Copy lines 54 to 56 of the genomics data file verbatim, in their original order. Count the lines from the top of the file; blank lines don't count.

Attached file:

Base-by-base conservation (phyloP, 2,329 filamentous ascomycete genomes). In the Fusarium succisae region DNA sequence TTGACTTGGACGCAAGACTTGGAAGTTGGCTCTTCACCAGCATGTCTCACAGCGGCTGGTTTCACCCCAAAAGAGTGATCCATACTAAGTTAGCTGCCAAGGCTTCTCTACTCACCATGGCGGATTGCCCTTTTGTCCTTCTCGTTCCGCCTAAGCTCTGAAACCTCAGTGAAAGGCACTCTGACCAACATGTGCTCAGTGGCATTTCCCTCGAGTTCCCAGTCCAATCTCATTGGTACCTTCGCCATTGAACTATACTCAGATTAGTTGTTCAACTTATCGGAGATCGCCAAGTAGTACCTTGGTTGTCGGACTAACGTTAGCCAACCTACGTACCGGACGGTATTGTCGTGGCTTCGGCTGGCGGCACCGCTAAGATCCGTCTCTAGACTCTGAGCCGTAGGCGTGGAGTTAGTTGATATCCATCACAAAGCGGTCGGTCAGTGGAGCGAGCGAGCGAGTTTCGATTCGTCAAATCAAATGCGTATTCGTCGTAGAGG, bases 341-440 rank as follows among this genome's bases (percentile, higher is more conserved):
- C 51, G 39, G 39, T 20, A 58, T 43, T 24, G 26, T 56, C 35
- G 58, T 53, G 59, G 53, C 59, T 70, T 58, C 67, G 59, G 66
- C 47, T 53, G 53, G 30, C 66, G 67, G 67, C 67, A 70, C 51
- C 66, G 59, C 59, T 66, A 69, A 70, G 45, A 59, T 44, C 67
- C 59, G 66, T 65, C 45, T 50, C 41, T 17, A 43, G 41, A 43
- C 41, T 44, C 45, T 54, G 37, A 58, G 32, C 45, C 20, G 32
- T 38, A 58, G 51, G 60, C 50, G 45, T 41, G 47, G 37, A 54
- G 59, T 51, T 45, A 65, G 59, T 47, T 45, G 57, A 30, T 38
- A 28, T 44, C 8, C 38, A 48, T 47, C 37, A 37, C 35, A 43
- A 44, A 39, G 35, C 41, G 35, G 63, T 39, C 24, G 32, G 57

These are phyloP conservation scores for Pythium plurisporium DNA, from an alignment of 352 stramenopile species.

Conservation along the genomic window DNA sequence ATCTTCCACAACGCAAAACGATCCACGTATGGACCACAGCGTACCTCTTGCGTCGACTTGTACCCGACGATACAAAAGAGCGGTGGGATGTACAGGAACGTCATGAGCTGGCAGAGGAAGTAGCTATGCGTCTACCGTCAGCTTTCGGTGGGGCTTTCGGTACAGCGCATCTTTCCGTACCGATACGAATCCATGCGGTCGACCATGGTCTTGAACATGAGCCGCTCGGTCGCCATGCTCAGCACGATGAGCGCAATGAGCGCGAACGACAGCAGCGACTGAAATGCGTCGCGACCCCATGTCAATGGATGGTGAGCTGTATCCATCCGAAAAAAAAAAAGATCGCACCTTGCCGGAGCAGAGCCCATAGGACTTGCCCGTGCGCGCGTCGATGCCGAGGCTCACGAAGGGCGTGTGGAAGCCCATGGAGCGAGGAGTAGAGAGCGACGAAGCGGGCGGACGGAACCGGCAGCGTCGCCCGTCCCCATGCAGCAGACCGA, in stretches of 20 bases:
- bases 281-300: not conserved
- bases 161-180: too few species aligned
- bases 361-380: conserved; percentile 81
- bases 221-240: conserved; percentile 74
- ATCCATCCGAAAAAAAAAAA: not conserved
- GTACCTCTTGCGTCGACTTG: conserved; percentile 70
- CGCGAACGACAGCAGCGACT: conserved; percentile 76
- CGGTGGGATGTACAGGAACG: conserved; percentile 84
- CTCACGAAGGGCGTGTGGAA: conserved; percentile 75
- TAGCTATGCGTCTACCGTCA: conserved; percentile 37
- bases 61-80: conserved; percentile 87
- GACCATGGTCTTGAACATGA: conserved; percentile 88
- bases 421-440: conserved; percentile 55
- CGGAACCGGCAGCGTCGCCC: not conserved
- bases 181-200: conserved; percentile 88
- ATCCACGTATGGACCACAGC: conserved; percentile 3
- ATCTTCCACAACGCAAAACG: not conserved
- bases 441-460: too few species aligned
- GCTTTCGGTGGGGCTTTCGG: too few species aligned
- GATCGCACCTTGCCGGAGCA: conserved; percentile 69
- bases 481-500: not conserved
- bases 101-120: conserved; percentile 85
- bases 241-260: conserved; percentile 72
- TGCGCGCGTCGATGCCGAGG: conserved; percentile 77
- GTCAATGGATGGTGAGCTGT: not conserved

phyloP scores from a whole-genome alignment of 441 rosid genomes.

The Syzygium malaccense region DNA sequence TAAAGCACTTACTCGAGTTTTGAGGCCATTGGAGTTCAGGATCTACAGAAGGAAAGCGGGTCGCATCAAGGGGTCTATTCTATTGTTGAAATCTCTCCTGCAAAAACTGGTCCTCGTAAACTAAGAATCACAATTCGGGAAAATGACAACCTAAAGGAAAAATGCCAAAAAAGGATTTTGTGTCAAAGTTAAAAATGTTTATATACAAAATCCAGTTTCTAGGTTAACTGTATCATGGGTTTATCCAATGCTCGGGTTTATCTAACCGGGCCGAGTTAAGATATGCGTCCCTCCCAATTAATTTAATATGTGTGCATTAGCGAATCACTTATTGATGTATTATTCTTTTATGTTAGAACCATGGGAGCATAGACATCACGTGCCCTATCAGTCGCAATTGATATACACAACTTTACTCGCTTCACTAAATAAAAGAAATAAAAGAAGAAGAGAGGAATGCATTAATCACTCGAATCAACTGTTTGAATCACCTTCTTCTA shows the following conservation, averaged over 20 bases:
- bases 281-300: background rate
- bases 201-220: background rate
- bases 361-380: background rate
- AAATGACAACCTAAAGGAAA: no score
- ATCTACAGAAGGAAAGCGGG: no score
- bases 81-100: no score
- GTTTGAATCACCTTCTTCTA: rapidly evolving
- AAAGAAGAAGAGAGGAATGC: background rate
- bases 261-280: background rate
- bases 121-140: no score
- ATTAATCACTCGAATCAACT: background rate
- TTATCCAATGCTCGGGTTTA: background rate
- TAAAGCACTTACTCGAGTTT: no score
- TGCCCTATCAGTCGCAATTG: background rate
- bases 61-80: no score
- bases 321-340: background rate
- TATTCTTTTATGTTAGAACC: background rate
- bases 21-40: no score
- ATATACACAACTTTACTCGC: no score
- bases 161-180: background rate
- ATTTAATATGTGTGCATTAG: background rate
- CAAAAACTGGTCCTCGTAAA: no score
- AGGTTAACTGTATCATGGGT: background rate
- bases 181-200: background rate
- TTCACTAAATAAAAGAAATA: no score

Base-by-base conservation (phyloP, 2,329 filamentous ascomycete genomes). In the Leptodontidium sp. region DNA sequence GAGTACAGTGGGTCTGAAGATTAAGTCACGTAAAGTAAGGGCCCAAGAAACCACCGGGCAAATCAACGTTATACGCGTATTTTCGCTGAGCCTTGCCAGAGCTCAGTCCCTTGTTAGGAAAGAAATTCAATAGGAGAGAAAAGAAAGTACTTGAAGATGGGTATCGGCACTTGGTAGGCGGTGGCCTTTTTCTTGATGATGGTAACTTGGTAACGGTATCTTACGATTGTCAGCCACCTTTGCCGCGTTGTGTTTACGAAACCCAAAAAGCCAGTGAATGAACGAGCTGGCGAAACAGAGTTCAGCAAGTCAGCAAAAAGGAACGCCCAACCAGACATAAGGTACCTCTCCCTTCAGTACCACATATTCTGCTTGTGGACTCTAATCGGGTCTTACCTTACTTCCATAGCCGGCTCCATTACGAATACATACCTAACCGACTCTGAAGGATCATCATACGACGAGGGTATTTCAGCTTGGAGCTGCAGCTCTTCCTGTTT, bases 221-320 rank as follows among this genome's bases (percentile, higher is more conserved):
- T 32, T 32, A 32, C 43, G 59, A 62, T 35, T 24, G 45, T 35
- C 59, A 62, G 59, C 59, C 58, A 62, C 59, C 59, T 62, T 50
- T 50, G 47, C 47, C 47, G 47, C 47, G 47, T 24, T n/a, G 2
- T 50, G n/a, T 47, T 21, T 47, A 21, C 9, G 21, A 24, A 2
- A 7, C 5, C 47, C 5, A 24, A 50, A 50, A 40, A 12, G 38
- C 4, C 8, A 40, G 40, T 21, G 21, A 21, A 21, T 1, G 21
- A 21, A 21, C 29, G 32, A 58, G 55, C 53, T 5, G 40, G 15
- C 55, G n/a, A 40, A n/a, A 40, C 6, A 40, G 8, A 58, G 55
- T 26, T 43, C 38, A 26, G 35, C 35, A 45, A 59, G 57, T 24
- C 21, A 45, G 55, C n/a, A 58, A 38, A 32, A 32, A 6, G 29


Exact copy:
- TGCCCTATCAGTCGCAATTG: background rate
- bases 61-80: no score
- bases 321-340: background rate